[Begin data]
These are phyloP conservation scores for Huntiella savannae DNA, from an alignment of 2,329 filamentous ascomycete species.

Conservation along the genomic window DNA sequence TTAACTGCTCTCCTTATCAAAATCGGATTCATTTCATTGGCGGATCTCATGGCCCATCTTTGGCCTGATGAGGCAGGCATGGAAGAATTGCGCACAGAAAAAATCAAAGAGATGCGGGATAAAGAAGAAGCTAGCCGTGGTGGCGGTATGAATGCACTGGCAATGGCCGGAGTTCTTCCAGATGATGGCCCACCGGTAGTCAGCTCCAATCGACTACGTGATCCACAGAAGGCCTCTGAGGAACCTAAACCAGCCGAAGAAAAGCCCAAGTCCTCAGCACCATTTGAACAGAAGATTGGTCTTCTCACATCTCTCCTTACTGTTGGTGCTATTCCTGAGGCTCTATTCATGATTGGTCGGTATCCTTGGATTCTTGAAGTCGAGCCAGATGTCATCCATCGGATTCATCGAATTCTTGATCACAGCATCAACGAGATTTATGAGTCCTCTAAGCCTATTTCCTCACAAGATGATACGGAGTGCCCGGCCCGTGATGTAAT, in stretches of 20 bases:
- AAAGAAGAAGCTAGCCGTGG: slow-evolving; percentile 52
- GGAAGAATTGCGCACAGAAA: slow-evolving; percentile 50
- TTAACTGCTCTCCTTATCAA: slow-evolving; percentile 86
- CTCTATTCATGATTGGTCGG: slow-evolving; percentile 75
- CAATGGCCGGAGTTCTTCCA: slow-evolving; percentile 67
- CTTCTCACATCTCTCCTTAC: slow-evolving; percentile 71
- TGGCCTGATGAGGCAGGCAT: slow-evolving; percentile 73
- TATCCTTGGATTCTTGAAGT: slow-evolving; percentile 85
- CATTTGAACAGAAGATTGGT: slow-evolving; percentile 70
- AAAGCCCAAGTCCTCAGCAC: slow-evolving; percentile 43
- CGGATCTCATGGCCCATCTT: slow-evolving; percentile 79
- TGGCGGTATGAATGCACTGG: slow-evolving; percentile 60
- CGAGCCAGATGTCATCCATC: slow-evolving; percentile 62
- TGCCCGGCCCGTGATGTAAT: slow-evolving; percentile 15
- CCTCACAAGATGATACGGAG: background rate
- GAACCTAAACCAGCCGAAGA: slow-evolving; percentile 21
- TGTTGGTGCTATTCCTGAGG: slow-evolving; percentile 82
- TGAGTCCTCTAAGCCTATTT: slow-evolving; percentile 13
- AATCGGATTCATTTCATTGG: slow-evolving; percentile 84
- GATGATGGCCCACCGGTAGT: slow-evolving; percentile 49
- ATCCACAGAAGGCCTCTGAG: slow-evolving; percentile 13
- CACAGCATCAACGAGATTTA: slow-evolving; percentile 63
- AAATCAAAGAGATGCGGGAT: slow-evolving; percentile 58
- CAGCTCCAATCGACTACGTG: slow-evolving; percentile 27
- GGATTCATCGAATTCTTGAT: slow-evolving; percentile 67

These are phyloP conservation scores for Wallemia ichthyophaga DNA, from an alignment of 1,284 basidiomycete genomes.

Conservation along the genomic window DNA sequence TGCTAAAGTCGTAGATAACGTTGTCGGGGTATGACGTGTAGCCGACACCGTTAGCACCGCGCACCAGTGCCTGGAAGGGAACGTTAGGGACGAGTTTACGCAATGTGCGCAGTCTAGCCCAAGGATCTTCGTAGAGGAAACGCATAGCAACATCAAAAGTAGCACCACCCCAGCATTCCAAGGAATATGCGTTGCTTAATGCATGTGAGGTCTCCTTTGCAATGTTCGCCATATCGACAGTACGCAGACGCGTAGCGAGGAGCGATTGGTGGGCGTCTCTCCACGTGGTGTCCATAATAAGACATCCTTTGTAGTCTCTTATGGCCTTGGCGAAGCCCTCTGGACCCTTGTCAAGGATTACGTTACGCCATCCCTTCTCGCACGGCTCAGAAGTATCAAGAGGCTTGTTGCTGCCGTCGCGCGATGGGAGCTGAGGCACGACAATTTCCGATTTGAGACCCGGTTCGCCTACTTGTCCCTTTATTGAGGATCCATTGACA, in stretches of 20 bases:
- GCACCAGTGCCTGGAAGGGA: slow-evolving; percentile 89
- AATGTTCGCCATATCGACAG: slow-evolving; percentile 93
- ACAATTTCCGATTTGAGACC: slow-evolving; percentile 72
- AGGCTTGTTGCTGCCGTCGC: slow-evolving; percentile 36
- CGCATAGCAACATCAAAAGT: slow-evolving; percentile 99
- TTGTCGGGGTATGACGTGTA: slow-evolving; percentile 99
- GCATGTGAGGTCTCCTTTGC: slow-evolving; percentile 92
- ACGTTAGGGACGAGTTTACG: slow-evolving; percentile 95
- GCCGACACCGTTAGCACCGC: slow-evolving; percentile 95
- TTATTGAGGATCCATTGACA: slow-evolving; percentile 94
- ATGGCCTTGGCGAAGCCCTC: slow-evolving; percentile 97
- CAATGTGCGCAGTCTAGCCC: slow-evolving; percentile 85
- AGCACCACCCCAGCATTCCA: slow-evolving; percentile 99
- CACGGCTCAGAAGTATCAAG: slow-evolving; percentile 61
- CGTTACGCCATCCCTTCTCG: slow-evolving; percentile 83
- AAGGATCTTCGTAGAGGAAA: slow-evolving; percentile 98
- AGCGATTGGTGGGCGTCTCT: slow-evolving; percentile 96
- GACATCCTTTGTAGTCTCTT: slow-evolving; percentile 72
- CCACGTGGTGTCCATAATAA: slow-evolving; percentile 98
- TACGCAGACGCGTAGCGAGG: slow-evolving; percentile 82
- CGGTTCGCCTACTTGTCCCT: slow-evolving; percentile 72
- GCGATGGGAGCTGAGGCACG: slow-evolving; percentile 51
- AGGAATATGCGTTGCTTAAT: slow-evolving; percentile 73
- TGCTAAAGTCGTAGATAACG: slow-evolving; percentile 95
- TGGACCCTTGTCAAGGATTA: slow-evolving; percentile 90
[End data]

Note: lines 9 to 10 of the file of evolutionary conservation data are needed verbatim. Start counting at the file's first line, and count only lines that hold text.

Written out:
- TGGCCTGATGAGGCAGGCAT: slow-evolving; percentile 73
- TATCCTTGGATTCTTGAAGT: slow-evolving; percentile 85